Everybody knows someone with parents who are a little too overprotective. Maybe you have a friend whose parents don’t let them go to sleepovers or do things on their own; maybe you are that friend. Every parent hopes to raise independent kids who are able to look after themselves as teenagers and adults, but strict parenting comes with a cost. How can kids be expected to mature without allowing them some independence during childhood?
There is a fine line between strictness and leniency, and extremes on either end can have negative effects on kids. A study conducted in 2015 by Makassar State University shows that parents who are positive and openly communicative with their kids are most likely to raise children who can be independent. It also shows that parents who are authoritarian or lack discipline are likely to raise kids who cannot be self-sufficient later in life. The study illustrates how being both too strict and too lenient negatively impact children.
There are also cultural differences when it comes to raising independent children. In Japan, for example, people are raised to be independent from a very young age. Japanese kids as young as 5 and 6 are expected to be able to, by themselves, get ready and take public transportation to school.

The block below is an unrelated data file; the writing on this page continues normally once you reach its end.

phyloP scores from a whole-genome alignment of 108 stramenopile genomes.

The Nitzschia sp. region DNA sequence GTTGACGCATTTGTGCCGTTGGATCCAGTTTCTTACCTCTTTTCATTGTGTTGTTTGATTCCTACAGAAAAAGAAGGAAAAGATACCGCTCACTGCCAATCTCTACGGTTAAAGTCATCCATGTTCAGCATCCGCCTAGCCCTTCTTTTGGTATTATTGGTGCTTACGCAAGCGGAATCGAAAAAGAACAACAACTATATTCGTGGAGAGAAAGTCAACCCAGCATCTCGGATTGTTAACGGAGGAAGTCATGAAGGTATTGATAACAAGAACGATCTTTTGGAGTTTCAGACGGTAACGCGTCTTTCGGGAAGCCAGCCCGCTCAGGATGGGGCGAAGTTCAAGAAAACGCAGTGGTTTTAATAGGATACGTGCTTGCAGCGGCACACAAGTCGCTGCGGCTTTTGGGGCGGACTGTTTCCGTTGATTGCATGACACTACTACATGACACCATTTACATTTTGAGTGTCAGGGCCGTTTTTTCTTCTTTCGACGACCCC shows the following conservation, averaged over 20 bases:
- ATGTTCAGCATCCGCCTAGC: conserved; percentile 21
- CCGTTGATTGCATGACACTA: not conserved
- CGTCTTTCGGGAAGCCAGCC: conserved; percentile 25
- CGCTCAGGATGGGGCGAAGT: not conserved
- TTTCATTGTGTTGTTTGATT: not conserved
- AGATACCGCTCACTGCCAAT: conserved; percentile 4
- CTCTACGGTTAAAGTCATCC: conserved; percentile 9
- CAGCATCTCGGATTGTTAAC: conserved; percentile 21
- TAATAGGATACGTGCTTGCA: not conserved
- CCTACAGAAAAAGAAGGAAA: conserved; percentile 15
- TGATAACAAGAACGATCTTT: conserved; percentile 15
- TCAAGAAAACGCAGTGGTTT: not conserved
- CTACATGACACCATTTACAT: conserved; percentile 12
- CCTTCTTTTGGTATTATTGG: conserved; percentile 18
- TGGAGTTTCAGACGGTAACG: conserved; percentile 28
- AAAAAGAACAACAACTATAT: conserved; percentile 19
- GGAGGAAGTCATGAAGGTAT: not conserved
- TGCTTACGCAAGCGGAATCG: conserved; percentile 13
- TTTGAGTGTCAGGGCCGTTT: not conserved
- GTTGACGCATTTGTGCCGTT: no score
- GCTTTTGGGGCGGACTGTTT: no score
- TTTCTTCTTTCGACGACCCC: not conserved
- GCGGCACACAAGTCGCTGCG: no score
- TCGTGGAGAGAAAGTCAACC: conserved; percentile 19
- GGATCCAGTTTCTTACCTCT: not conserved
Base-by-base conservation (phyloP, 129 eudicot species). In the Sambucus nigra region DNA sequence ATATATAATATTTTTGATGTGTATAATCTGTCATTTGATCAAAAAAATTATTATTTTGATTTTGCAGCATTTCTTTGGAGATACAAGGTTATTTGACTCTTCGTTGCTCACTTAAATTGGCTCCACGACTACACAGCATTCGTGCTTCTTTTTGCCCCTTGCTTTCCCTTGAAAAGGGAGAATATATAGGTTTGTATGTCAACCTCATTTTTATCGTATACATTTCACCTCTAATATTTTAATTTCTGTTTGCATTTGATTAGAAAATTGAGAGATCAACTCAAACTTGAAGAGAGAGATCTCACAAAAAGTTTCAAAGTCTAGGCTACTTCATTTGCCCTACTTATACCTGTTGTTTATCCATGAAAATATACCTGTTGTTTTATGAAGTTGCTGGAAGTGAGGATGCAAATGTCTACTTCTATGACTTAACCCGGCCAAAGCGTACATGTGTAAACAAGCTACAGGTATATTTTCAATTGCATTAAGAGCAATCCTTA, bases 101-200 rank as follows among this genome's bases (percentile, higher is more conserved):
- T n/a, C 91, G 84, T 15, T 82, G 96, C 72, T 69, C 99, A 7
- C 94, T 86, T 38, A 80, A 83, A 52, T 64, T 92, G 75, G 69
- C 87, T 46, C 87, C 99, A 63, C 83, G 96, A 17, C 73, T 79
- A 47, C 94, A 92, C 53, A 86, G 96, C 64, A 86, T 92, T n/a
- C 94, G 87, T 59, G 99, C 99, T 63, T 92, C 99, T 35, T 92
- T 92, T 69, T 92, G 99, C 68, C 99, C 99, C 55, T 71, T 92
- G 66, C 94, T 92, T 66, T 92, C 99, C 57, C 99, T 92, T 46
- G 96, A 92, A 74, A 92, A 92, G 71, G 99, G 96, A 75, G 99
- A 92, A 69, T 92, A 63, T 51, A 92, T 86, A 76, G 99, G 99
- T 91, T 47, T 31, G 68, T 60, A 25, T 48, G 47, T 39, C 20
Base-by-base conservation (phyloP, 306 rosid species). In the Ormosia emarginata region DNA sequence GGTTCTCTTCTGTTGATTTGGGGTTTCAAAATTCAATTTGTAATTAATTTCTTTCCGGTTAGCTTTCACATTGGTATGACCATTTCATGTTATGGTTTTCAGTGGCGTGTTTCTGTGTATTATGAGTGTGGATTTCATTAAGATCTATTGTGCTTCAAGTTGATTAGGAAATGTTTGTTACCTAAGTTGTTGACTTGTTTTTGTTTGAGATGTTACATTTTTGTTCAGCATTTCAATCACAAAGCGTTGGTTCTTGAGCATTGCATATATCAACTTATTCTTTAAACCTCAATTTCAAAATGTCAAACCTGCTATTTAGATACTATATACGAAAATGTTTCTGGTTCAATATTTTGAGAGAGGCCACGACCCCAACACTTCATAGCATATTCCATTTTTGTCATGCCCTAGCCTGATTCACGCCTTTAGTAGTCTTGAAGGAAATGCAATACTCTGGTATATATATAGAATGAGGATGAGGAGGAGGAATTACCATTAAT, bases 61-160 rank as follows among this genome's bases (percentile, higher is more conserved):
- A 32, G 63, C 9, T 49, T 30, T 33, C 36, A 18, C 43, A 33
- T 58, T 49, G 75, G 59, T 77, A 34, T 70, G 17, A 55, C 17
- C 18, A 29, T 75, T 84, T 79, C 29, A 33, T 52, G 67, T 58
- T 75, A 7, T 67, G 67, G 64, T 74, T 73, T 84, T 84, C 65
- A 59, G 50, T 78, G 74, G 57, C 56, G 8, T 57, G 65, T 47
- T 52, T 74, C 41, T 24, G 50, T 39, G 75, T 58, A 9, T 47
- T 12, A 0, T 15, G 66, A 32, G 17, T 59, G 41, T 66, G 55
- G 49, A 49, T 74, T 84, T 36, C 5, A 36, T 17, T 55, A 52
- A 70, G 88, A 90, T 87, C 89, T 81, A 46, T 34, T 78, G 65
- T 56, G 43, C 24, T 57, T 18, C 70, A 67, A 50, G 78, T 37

This early enforcement of independent thinking is almost unheard of in the United States. Many American parents would shudder at the thought of sending their kindergartener on public transportation alone. Even though this type of parenting may seem shocking to some, we can still learn a lot from this attitude toward independence. By allowing children to do things independently, parents are also giving them the freedom to learn how to make decisions for themselves early on, a skill that will be vital later in life.
Of course, there are differences between American and Japanese culture. That means we can’t emulate Japanese parenting exactly. Japan has a very low crime rate, more accessible public transport, and a different community feeling towards raising kids. Despite these cultural differences, we can still adopt certain aspects of Japanese parenting into American parenting, such as allowing young kids to be responsible for getting themselves ready for school in the morning.
Parenting is a very personal matter. The amount of freedom granted to kids is something that will differ from family to family, but a parenting style that encourages independence has, across the board, led to more self-sufficient adults, making it something to be considered by all parents. So, while you don’t have to push your kids out of the nest right away, allowing them a certain amount of independence can only help them in the long run.